Pimples, blackheads, restlessness, listlessness are associated with youth, mainly with younger people, teenagers chiefly. A slow gait, gray hair, shaky hands, forgetfulness, deafness, for instance, are associated with older people, mostly those over fifty.
Doctors are not immune to these misconceptions or generalizations. When a physician sees you, he sees a person, a human being. When he discovers your age, he treats you differently, as an old person, which is very dangerous and detrimental to the patient.
Years ago, I had, suddenly, a ringing in my right ear that was very annoying as that is the only ear I have in good listening order. In early childhood I lost most of my hearing in my left ear due to otitis media. The doctor I visited, an older female, after hearing what I had to say and before checking my ear said: “That’s due to age!” I quickly informed her that my parents, both approaching their nineties, did not have any ringing in their ears; then I stood and left, banging the door. (I have an unfortunate short temper). Apparently there was water in my ear from having been swimming in the pool. The water in my ear evaporated finally, and the ringing along with it.
The other day, my daughter was telling me that her husband, aged 44, had visited a doctor because he had been having trouble passing water. The physician quickly told him that his prostate problem was due to age. My reaction was that he may have prostate problems, of course, but certainly not due to age, at 44, because at mine –I am over 70- I have no prostate problems at all. Perhaps I should be going from toilet to toilet when I am out of my home, but so far I am not. This may be strange, perhaps, but not unusual, except to doctors.
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Recently I was walking along merrily and, somehow, I tripped and took a bad fall. I quickly got back on my feet but my hip hurt. After a few days I decided to go to my family doctor because I was sure I had broken something. Bones at my age are supposed to be brittle. He informed me that if I had broken something I would have been unable to stand up and would have ended in a hospital right after falling.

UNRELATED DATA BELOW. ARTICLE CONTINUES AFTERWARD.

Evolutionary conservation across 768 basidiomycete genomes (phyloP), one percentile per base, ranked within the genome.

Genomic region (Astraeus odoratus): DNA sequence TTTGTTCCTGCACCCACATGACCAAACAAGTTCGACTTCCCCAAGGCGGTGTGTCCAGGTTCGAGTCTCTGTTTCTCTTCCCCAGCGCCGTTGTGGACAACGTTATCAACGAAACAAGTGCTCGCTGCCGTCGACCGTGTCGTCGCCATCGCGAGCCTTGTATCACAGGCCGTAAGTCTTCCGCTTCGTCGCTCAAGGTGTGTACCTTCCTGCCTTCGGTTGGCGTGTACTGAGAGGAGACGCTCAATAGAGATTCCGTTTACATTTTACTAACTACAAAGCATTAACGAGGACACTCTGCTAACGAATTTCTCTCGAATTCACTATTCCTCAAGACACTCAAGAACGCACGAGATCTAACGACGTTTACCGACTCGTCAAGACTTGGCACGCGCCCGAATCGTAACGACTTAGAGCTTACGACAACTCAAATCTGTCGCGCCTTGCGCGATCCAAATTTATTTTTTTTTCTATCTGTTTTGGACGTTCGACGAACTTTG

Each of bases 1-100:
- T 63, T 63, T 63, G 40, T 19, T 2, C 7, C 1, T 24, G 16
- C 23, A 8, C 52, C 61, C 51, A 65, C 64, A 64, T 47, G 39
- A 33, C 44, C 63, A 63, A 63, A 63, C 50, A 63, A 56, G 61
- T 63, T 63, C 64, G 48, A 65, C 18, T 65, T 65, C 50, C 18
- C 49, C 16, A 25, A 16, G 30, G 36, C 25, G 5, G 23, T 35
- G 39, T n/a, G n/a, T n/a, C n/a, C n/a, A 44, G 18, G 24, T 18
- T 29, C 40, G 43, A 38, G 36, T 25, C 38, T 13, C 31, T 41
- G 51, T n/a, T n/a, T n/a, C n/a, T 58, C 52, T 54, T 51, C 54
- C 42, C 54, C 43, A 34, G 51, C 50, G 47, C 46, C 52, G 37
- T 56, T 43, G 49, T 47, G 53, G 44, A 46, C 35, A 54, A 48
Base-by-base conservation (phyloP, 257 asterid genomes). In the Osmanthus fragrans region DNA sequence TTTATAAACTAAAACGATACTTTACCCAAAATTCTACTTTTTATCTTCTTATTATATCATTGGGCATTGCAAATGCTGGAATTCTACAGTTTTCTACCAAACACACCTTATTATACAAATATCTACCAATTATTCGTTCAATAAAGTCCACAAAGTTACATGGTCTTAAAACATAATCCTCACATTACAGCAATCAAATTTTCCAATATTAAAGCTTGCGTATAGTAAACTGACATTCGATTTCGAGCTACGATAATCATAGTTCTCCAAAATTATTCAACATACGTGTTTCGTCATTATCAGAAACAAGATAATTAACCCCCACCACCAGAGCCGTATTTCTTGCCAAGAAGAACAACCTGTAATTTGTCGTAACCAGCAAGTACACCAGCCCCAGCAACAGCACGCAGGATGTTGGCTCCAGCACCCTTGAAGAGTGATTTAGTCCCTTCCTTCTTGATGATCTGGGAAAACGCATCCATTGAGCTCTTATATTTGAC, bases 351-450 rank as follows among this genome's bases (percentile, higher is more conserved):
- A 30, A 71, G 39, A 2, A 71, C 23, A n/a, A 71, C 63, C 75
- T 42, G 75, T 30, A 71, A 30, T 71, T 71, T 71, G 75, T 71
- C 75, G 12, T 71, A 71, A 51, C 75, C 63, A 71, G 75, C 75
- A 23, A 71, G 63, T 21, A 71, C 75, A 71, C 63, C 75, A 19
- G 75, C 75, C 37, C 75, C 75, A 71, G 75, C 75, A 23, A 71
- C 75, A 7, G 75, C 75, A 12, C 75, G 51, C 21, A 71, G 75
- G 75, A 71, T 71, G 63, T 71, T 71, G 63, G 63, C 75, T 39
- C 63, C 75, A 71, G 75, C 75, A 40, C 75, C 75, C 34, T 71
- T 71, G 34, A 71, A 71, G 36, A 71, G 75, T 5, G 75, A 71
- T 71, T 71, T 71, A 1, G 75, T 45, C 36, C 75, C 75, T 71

As far as most doctors are concerned, once over fifty, or even before that age, people are doomed, and they can blame all your possible ailments and maladies to “age.” After all, fifty is half a century, no less.
Nature has its own way and does not know about calendars, age, or years, but perhaps it is more in sync with wear and tear. Some of us wear out sooner, others later and it is up to us to take good care of our bodies as best we can. But I feel it is simplistic to blame illness on old age. Perhaps sometimes, but certainly not always. People have physical problems at any age, haplessly.
I have been clearing my throat, hacking in fact, all my life. I must clear my throat because I feel there is something tickling it. I do not produce any type of phlegm, or spit out anything, colorless or colorful… I simply clear my throat. But when I do that on a bus, on the street, when speaking on the radio, people stare at me in a funny way, as if I were about to die. It is very irritating. Two days ago my friend James Parr, from the University of California, leaned over to me during lunch and said: “What you are constantly doing, clearing your throat, is due to the Ohio River Valley Syndrome. It affects most of us who have lived there. I do it too. I have the silent manifestation of it with no ill effects, only a slight cough and clearing of the throat. Annoying, but harmless.”
What a relief. Now, finally, I can tell those who stare when I clear my throat, that I have the Ohio River Valley Syndrome, not old age. It affects many people and it is not all that bad because I have had it for as long as I can remember, and it seems that 62 percent of those living in the Ohio River valley have it.
My secret certainty –correct me if you believe otherwise- is that when a physician does not know what ails us, and if we are over fifty or so, she pulls out from her hat “old age” as the cause and lets it go at that. And we accept this diagnosis meekly, with oriental fatalism.
Let us not, from now on.